With the deadline for a government shutdown looming and no deal in the Senate in sight, the big political question a lot of people are asking is: "Who will take the blame if the government does actually shut down?"
That's the wrong question. History tells us so.
The right question is: "If there is a government shutdown and one party is blamed for it by most voters, will they do anything about it at the ballot box?"
That's the better question because the facts tell us no one party has ever really had to pay an electoral price even when they've been fingered as the primary culprits in the always unpopular government shutdown game.
The 16-day government shutdown in September 2013 was a public relations disaster for the Republicans in Congress. At least that's what just about all the polls said. Then the public went to the polls just about a year later and … handed the GOP not only broader control of the House but a majority in the Senate for the first time in six years.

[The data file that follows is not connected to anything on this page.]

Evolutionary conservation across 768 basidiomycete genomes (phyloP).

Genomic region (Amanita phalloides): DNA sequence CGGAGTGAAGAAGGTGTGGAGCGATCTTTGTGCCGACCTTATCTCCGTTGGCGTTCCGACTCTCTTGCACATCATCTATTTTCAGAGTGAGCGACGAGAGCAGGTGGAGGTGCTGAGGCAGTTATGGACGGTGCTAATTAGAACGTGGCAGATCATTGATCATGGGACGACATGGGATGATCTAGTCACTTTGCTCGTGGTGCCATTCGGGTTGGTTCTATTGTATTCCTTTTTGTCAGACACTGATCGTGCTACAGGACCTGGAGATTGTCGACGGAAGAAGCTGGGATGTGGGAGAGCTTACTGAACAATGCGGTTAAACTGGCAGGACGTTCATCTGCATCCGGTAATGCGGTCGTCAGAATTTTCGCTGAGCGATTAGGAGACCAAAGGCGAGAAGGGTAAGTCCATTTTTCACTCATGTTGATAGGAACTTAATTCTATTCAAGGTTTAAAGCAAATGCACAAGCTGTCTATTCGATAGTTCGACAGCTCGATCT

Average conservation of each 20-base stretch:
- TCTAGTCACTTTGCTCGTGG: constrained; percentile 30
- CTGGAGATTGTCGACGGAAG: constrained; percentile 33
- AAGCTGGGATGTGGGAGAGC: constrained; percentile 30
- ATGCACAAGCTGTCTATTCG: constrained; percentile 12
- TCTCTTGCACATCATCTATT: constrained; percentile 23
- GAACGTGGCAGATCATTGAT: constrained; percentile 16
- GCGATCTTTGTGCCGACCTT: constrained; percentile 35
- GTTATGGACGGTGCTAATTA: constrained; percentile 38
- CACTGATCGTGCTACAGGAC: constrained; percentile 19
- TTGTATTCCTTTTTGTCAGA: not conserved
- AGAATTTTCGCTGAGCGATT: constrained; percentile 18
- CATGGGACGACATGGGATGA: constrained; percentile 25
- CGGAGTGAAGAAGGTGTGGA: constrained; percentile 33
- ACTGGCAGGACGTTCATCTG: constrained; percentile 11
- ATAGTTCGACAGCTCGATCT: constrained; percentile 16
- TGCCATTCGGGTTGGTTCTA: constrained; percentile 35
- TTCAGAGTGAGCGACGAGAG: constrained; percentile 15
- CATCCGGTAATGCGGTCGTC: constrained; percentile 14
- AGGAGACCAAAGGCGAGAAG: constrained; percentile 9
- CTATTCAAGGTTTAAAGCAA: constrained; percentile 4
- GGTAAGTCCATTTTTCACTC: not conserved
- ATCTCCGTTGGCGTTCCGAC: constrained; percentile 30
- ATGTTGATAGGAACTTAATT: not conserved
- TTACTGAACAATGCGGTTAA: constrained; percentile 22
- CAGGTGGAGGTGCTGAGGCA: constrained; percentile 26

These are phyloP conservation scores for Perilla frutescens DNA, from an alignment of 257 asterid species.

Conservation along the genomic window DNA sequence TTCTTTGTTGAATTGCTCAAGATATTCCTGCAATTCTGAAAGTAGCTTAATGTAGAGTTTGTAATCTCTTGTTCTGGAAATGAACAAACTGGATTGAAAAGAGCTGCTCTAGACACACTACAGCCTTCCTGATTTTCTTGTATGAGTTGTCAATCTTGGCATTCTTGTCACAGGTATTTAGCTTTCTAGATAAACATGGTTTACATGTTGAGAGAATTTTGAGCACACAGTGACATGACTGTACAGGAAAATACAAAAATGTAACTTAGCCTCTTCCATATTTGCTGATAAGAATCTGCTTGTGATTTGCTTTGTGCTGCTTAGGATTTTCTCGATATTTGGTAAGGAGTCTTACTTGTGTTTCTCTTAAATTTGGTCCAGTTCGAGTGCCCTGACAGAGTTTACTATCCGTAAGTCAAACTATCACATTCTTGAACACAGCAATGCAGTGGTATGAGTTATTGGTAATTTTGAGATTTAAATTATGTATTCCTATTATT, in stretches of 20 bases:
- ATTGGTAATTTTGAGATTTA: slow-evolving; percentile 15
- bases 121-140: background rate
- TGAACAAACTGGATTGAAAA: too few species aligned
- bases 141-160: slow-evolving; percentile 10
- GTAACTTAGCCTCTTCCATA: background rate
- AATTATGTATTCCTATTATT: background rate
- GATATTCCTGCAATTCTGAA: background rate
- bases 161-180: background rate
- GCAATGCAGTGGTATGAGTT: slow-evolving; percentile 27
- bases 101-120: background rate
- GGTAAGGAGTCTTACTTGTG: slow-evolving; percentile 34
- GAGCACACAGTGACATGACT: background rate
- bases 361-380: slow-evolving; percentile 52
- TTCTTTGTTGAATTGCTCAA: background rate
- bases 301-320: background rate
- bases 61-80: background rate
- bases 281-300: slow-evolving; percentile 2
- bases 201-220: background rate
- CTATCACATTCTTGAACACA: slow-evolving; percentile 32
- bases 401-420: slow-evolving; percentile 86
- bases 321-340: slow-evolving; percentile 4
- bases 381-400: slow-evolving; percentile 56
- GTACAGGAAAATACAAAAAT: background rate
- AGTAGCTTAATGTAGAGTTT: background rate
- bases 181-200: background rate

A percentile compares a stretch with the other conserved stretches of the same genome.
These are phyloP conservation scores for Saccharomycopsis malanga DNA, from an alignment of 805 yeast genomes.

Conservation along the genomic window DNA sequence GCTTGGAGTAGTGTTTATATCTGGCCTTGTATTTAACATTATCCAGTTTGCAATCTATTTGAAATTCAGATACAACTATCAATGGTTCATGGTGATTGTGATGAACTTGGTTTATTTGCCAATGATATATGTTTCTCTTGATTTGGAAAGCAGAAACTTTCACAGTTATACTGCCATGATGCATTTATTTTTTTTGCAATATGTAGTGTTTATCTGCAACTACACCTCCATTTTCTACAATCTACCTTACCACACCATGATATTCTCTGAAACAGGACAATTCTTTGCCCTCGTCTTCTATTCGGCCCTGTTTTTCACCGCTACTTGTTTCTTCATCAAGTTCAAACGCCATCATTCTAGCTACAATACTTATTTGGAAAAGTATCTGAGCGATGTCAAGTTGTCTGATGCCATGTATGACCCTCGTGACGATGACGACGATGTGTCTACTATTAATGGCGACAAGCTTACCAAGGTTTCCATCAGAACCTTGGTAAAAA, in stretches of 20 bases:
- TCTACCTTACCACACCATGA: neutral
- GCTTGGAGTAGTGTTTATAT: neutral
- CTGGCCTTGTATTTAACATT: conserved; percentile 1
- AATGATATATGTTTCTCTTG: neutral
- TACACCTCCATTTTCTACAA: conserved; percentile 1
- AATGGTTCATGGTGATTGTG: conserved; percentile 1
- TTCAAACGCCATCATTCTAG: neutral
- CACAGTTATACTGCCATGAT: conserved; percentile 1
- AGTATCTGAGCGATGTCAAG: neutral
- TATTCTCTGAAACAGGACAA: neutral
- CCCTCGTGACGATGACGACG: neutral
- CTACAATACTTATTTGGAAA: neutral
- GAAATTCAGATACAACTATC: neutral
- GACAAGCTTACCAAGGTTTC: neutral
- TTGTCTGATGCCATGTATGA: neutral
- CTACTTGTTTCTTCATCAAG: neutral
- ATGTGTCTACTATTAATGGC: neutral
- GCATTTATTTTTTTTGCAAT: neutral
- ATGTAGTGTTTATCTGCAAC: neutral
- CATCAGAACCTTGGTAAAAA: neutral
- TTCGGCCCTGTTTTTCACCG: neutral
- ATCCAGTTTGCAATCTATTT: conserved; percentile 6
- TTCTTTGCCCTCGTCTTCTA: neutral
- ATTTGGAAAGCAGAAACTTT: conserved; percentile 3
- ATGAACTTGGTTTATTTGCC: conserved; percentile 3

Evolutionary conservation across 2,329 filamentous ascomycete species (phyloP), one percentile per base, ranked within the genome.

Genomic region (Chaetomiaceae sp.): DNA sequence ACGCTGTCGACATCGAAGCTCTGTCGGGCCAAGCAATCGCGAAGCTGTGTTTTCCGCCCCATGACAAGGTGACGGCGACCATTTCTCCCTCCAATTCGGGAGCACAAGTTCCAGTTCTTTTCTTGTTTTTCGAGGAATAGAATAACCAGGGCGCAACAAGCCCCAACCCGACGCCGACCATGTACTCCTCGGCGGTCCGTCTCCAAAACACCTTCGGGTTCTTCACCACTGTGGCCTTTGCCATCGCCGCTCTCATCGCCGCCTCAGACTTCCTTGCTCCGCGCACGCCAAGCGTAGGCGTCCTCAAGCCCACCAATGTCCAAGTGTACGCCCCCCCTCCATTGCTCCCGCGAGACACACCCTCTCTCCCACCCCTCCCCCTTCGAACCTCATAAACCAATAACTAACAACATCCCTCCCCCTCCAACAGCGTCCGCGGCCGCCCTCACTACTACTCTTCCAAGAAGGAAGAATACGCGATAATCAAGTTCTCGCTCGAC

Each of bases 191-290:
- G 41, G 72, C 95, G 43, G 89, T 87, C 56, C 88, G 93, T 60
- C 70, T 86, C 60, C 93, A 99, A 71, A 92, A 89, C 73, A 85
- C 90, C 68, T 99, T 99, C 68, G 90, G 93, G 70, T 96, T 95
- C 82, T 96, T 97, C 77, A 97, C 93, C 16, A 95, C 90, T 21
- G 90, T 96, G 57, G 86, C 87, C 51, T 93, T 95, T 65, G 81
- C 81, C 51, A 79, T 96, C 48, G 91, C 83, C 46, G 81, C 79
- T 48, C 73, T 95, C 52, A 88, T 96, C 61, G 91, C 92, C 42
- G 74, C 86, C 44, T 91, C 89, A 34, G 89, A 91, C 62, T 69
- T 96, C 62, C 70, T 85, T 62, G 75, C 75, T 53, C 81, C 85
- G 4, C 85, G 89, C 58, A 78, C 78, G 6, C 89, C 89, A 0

Shutdown fallout? Not so much.
But what about those two government shutdowns in late 1995 and then early 1996 that the Republican Congress also took the blame for? Didn't that lead to major political punishment for the GOP, then-House Speaker Newt Gingrich and 1996 Republican presidential nominee Bob Dole?
That's not really what happened. In the 1996 congressional elections, the GOP actually won a net gain of two seats in the Senate and only lost two seats in the House. Picking up a greater Senate majority is much more valuable to any political party, especially if the only tradeoff is losing two seats out of 435 total in the House. And yes, Dole lost to Clinton in the presidential election but blaming Dole's loss on the government shutdown is a colossal stretch.
But what about the markets? Don't they take a big hit when the government shuts down?